What a Flash Mob Can Teach Us About God

I saw this video a couple of years ago when it was first posted, but recently had the chance to view it again. And whether or not you’ve already seen it yourself, it’s worth a few minutes of your time to watch:

If you just (re)viewed the performance, I’d like to ask you this: why do you think it got the response that it did?

As the music grows, so does the crowd. People stop what they’re doing and orient their attention toward those playing and singing. Cell phones come out to take pictures and record video. Kids begin to “conduct” joyfully along with the music. One issues a “wow” and then later joins the song. And the entire crowd gives a long, approving ovation at the end.

I’m guessing that most of us who watch the video have similar reactions. (In fact, when I showed it to my kids today, they all quickly became engaged. My oldest began singing the melody and my younger two joined in by conducting.) But again, why do we do these things?

Sure, we could point to the fact that it’s a skilled performance. Beethoven’s “Ode to Joy” is also one the better known pieces of music in the world. And the fact that they do it all through a flash mob is certainly attention getting.

But I think those things are the icing. They’re not exactly the cake. In my judgment the answer is a bit deeper. The reason something like this grabs out attention is because we’re wired for beauty. We’re not created to be simply functional: to be born, survive to a reproductive age, mate, and tend our offspring well enough for them to do the same. No, our attraction to beauty and other cultural pursuits is a feature, not a bug. And if we compared human beings to cars, this trait of ours would have far more in common with a basic feature like wheels, rather than a higher end item like a rear view camera.

C. S. Lewis pointed in the same direction when he wrote this:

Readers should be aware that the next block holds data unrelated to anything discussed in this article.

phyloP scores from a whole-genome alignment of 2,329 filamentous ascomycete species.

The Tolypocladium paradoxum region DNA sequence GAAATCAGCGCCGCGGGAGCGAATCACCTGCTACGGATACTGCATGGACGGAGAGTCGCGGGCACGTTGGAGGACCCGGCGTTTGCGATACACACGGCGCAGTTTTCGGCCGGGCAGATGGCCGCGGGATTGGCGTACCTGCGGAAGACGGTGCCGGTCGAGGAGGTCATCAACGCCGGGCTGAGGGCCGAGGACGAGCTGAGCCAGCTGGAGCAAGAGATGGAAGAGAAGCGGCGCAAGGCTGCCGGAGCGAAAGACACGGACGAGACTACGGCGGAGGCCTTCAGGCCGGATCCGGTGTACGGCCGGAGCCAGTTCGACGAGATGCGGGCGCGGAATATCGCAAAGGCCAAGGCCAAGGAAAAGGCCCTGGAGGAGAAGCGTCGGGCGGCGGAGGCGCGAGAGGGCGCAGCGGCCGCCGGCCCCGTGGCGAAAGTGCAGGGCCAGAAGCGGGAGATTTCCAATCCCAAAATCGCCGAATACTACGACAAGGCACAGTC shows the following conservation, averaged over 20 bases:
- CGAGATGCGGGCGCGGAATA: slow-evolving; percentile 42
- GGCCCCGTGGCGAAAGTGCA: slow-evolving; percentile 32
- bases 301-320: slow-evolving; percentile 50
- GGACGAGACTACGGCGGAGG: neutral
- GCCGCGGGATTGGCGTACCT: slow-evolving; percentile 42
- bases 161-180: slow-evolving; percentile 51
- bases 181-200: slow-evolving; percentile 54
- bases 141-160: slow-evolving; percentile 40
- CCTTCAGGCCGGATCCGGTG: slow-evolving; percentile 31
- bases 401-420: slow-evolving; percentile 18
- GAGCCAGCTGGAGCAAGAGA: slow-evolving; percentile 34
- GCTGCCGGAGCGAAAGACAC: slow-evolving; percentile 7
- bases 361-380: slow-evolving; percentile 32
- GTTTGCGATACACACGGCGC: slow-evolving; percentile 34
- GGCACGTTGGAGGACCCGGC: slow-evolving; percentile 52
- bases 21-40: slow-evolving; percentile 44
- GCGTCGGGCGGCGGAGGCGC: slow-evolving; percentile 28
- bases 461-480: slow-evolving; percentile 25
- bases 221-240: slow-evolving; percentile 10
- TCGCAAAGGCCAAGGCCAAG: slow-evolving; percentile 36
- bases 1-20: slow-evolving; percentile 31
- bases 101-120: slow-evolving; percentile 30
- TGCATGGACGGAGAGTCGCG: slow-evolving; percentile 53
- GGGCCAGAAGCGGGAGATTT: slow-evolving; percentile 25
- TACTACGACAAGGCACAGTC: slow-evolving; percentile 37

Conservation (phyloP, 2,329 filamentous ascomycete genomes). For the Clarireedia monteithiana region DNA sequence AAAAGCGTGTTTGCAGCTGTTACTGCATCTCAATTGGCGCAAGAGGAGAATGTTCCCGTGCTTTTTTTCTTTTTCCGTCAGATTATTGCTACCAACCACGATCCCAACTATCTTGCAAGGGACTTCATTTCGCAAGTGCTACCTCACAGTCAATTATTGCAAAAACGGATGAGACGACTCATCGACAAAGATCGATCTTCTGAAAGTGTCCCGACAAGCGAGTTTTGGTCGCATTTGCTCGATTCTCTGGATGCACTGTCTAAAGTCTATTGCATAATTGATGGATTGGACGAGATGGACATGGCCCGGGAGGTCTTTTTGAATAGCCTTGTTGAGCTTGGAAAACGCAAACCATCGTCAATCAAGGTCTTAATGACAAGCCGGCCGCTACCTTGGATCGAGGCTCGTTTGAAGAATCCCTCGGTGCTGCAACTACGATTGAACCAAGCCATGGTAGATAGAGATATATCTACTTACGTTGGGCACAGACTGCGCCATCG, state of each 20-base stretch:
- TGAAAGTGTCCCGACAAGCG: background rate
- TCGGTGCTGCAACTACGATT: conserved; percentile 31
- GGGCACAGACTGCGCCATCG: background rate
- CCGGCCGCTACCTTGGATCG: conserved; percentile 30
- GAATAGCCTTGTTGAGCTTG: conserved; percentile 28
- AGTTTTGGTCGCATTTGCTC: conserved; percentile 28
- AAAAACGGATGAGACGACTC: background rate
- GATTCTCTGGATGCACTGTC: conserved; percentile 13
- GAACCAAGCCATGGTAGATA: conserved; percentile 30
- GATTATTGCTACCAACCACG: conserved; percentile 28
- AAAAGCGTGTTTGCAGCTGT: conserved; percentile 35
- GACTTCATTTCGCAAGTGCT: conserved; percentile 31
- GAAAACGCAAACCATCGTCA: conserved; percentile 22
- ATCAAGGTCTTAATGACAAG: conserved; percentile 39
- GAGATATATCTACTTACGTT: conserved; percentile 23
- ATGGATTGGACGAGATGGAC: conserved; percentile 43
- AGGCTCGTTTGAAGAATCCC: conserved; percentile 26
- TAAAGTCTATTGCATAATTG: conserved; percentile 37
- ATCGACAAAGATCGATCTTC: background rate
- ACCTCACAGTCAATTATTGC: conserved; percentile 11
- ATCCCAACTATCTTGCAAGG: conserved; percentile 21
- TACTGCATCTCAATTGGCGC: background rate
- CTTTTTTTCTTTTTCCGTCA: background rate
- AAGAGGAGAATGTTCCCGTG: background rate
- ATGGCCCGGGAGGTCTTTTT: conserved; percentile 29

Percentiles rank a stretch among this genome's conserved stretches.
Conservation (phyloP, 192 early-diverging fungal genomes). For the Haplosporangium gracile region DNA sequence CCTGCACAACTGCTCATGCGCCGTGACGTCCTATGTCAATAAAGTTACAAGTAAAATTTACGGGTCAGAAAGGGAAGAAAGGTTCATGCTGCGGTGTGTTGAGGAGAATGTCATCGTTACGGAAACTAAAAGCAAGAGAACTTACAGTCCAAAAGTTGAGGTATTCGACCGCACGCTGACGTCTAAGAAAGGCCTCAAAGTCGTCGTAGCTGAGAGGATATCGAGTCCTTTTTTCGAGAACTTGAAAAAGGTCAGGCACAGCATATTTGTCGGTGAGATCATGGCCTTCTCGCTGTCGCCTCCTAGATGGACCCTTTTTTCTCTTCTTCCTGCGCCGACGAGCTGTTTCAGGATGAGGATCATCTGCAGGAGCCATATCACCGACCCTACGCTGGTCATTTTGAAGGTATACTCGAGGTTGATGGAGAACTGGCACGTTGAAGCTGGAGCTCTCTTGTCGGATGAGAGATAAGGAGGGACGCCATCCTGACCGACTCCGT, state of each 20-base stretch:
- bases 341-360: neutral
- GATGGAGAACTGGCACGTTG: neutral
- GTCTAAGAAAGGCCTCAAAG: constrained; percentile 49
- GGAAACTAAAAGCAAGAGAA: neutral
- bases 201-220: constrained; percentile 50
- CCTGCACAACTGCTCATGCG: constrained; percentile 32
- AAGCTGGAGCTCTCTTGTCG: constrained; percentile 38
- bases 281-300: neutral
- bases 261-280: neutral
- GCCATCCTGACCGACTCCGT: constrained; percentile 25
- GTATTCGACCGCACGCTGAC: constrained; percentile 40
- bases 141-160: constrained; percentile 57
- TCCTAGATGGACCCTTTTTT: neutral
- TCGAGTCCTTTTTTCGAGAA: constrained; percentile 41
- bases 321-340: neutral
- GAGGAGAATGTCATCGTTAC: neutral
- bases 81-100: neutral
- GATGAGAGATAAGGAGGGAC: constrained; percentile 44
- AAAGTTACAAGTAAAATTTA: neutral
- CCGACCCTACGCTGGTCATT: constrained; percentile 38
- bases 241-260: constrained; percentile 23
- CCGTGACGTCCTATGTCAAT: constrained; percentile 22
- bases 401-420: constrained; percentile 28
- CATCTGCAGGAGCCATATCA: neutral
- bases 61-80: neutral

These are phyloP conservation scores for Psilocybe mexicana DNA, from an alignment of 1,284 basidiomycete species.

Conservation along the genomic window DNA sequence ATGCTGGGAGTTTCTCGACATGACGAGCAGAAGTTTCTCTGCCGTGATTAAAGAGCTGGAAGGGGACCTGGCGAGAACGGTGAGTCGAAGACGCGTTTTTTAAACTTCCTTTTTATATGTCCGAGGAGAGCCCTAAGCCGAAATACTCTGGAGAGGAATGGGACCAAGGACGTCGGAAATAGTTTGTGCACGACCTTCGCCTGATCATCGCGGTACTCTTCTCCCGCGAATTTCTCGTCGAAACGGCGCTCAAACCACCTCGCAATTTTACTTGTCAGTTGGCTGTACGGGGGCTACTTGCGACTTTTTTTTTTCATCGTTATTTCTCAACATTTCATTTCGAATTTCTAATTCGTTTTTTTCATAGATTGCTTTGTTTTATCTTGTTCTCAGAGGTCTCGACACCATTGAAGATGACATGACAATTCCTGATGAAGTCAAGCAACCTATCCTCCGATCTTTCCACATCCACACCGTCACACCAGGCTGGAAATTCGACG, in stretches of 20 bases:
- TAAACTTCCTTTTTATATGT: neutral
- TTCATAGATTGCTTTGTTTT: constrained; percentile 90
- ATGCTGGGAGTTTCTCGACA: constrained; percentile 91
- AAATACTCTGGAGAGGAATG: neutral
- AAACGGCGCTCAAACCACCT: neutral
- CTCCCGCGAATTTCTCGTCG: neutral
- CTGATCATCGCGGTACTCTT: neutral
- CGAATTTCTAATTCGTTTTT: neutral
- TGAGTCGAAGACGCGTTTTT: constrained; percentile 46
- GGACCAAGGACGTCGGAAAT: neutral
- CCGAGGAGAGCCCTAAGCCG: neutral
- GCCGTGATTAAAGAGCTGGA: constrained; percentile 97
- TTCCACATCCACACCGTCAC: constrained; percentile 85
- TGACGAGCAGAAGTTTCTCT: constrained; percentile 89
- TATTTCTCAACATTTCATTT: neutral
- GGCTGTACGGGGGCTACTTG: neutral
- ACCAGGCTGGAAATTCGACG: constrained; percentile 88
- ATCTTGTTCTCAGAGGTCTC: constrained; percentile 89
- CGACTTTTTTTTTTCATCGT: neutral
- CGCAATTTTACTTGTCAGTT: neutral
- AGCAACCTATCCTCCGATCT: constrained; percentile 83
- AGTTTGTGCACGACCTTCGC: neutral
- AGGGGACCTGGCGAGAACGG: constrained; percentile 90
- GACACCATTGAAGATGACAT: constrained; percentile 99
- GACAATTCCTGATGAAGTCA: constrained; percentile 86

Plausible reasons have never been lacking for putting off all merely cultural activities until some imminent danger has been averted or some crying injustice put right. But humanity long ago chose to neglect those plausible reasons. They wanted knowledge and beauty now, and would not wait for the suitable moment that never comes. …The insects have chosen a different line: they have sought first the material welfare and security of the hive, and presumably they have their reward. Men are different. They…discuss the last new poem while advancing to the walls of Quebec, and comb their hair at Thermopylae. This not panache; it is our nature. (from “Learning in Wartime”)

And why is this our nature? Because we’re made in the image of God, who is both the artist and patron par excellence. That is, he’s not only created a stunning and virtually endless array of beautiful things in the universe, but he also enjoys what he’s made (see Gen. 1, Psa. 104:31).

In fact, every single element of beauty in this world is, in the end, a double blessing. On one level, each is a gracious allowance from God, a gift given for us to enjoy here in the midst of a broken and often tragic world. But they’re also pointers to the source and measure of beauty, from “Ode to Joy” to hip-pop, from Shakespeare to Winnie the Pooh, from Van Gogh’s “Starry Night” to the clear evening sky you can see from your backyard. And as such, they remind us just how good it is to know God, and how wonderful and satisfying it will be one day to experience our relationship with him in its fullness. To put it in the words of an ancient poem:

One thing I ask from the Lord, this only do I seek: that I may dwell in the house of the Lord all the days of my life, to gaze on the beauty of the Lord and to seek him in his temple. (Psalm 27:4)

One Comment

  1. Matt said:

    My first answer to the why question was that it had Italian women in it. Though I meant it in humor, it appears I was partially right!

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